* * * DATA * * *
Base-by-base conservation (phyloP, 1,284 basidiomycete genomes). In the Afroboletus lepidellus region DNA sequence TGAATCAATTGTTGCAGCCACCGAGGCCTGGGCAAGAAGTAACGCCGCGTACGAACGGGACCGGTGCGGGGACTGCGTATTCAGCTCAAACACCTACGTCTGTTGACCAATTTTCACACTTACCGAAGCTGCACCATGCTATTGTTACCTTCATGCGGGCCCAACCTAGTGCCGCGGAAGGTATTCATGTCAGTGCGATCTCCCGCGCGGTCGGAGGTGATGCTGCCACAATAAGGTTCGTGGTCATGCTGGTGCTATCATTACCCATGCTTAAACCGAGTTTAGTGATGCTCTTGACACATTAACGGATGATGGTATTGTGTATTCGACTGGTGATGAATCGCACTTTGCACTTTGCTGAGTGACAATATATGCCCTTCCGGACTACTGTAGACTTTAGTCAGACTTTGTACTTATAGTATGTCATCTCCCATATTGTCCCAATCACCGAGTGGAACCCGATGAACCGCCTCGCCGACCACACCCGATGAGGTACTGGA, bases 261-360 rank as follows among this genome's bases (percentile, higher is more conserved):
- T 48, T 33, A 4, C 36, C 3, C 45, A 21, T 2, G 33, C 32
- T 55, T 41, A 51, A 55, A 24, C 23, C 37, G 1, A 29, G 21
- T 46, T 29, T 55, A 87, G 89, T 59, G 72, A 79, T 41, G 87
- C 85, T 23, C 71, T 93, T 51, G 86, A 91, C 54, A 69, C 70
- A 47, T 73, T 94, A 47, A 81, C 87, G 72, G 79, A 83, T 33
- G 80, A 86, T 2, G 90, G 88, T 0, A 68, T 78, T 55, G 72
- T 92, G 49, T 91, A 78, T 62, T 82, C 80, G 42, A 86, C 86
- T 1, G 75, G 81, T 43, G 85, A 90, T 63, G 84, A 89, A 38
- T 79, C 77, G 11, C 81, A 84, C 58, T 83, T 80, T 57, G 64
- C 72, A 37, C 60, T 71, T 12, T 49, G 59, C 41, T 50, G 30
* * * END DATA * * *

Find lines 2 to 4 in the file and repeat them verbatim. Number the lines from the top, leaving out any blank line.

- T 48, T 33, A 4, C 36, C 3, C 45, A 21, T 2, G 33, C 32
- T 55, T 41, A 51, A 55, A 24, C 23, C 37, G 1, A 29, G 21
- T 46, T 29, T 55, A 87, G 89, T 59, G 72, A 79, T 41, G 87